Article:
Thunderstorms with heavy rain stayed south of the area last night, but the flash flood watch continues through this evening due to the threat of more storms moving across the area later this morning and this afternoon. An area of rain and storms is moving northeast across Iowa, and could reach southern Wisconsin by noon. After that, another complex of storms may develop across southern Iowa and move toward Wisconsin again. This is far from certain, as the atmosphere is so muddled right now that it is difficult to tell how any storm complexes will behave with any degree of certainty.

According to the Hydrometeorological Prediction Center, southwestern Wisconsin is at a moderate to high risk of receiving excessive rainfall today (the kind that can cause flash flooding). Also, the Storm Prediction Center has most of southern Wisconsin under a moderate risk for severe thunderstorms today, mostly in the form of damaging winds. This area is just barely south and east of Vernon County, but does appear to include Crawford, Grant and Richland counties. The rest of western Wisconsin and adjacent parts of Minnesota and Iowa are still under a slight risk.

The ground is still completely saturated and rivers are running high, so any additional rainfall, even an inch, could quickly lead to more flash flooding. Storms may linger into Friday, but the weekend should be dry, with the next chance of rain then arriving by about next Tuesday.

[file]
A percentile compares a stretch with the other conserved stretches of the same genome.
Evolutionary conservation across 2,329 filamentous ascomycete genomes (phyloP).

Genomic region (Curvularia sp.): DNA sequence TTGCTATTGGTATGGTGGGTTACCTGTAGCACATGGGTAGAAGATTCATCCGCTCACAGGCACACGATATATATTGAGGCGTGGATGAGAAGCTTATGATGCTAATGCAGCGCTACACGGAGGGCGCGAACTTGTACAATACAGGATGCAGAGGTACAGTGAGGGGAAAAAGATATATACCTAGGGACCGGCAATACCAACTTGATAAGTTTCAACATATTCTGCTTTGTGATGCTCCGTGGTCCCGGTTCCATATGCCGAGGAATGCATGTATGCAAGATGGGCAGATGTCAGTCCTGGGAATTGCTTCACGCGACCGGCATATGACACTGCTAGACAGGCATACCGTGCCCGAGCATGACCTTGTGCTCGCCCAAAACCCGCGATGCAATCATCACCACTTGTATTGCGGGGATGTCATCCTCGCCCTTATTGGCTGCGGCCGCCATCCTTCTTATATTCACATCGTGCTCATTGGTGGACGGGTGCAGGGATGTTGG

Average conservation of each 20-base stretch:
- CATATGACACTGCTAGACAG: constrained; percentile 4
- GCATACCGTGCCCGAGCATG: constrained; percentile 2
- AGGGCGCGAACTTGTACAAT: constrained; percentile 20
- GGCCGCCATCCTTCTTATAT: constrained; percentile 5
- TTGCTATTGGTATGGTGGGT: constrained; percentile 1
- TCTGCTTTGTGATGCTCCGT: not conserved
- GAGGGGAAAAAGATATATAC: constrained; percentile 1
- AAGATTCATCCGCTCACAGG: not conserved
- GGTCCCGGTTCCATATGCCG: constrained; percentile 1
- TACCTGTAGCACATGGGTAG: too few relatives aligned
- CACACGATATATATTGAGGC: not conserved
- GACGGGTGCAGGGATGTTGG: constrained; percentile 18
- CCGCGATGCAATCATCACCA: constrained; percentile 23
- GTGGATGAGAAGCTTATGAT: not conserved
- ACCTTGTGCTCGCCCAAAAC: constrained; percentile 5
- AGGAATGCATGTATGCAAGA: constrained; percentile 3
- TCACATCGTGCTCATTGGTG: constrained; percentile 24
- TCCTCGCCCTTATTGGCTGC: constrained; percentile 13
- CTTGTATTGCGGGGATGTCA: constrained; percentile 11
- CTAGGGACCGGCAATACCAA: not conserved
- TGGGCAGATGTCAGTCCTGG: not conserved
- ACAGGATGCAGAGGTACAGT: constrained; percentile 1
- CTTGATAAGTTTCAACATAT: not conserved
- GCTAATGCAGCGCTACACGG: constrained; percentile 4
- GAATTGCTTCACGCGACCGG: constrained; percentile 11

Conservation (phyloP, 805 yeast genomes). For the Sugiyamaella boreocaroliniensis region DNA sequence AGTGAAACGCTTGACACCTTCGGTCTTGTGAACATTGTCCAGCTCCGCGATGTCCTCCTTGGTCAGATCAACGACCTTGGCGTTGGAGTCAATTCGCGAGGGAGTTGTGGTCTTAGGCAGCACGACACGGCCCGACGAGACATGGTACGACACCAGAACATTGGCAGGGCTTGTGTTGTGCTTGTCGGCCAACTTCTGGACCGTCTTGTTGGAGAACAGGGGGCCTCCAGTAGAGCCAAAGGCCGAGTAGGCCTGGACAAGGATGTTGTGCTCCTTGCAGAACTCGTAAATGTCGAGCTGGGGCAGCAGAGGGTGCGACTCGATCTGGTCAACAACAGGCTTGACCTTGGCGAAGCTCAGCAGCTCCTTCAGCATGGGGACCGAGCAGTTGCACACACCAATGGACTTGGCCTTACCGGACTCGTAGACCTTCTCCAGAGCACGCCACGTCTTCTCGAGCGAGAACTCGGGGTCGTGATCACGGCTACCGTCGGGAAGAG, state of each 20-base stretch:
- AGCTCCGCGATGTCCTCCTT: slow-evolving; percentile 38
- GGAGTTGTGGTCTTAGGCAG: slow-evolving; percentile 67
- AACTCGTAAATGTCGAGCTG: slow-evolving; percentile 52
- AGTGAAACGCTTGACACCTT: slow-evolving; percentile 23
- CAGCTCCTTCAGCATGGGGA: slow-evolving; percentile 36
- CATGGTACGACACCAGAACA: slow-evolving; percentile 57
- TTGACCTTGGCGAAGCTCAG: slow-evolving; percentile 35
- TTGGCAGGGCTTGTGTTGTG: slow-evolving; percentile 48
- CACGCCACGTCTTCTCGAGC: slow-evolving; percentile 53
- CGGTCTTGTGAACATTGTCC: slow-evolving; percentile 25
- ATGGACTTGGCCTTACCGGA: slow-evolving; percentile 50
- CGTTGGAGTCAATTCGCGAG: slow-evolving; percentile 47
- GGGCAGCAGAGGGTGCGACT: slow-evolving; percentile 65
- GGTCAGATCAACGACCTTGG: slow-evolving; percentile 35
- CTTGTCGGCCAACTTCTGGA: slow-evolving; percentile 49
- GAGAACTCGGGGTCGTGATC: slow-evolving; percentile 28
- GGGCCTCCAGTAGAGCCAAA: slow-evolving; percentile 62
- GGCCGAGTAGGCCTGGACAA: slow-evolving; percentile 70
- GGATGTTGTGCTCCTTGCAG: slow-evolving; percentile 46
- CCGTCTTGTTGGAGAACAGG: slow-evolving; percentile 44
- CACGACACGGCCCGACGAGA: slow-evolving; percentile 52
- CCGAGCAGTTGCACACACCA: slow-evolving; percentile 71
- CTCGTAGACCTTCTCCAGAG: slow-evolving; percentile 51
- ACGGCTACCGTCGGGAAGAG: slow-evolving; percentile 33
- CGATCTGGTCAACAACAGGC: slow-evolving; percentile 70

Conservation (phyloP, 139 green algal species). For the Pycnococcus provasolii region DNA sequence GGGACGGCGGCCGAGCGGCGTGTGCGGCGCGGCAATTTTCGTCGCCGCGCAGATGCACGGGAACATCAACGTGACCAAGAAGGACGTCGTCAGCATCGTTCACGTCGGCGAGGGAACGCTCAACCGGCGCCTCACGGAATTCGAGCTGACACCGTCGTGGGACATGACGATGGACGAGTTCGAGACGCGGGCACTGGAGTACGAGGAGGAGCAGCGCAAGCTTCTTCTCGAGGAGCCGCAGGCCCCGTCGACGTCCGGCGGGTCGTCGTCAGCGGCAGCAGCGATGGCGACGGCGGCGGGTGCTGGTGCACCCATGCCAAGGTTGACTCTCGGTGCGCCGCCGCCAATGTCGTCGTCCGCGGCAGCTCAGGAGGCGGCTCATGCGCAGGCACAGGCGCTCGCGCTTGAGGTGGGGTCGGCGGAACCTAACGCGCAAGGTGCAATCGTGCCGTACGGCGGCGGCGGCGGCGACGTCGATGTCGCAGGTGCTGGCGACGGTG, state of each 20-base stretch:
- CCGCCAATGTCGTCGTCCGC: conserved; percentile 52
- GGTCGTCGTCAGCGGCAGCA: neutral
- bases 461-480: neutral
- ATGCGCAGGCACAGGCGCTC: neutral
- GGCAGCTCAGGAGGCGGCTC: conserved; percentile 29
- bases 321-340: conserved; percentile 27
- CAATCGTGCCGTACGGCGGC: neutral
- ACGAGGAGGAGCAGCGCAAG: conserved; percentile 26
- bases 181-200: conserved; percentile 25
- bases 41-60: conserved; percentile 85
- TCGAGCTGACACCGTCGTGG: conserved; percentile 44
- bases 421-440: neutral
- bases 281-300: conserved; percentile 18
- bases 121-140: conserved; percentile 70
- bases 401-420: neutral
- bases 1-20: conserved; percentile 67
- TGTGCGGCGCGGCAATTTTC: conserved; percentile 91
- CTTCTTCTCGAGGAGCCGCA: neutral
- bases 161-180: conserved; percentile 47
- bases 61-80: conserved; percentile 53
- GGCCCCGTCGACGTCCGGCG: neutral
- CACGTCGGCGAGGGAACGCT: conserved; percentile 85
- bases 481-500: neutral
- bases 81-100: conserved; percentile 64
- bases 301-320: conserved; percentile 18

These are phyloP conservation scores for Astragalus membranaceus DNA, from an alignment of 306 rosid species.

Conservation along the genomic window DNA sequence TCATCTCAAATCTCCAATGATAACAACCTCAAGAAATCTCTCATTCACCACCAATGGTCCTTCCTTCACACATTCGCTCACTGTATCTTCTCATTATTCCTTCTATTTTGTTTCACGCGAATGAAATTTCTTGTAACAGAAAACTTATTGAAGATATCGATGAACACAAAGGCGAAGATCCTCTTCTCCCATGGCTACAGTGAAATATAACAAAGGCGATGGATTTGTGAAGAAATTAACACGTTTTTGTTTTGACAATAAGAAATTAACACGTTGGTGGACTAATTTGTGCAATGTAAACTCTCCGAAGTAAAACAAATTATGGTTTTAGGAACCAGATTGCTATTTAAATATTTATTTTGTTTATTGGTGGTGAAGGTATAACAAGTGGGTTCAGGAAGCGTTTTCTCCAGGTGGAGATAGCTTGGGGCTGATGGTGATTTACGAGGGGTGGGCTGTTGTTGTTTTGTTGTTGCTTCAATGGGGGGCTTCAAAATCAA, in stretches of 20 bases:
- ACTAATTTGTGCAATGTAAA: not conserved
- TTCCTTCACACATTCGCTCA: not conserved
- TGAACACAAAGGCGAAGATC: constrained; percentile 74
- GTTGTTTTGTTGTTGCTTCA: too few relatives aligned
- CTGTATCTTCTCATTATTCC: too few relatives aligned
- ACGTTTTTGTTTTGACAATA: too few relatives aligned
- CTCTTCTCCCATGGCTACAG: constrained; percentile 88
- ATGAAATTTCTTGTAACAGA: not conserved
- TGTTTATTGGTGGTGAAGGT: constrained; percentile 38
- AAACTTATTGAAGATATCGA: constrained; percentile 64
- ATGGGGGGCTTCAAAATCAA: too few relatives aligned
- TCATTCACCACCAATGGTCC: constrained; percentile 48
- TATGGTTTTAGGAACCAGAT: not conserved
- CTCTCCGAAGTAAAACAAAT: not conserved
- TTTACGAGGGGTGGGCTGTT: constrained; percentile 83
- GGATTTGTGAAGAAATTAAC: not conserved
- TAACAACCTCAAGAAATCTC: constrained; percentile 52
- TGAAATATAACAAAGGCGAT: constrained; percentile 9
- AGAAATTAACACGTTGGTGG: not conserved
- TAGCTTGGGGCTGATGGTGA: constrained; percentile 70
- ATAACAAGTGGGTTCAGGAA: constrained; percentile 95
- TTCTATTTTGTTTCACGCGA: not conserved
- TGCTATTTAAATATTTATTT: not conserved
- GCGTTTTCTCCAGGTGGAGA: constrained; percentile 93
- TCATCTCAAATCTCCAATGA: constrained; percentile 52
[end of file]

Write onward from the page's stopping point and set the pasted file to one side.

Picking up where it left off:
Wednesday, August 22, 2007

Wettest Month Ever

August 2007 is now officially the wettest month on record in La Crosse. Total rainfall for the month so far is 12.22 inches there. In La Farge we have received about 14.73 inches so far. Both of these totals are likely to grow tonight and Thursday.

To put this in perspective, total rainfall for January thru July was 15.23 inches.


More Storms, More Flooding

Severe thunderstorms moved across Vernon County early this morning, causing some widespread wind damage and more flooding. Rainfall amounts were less this time, generally one to three inches, but rainfall rates were higher, and in some places water levels were higher than they were Saturday night. The Kickapoo River at La Farge rose quickly from a level of about 6 feet to 11.4 feet overnight, and has since fallen to about 10.8 feet. There were more washouts on area roads due to the rapid runoff. The ground is fully saturated, and cannot possibly handle any more moisture. More storms and heavy rain are in the forecast for tonight through Thursday night. Storms have already developed over western Iowa, and I'm watching these closely to see if they approach southwestern Wisconsin this afternoon. A flash flood watch is in effect through tomorrow morning.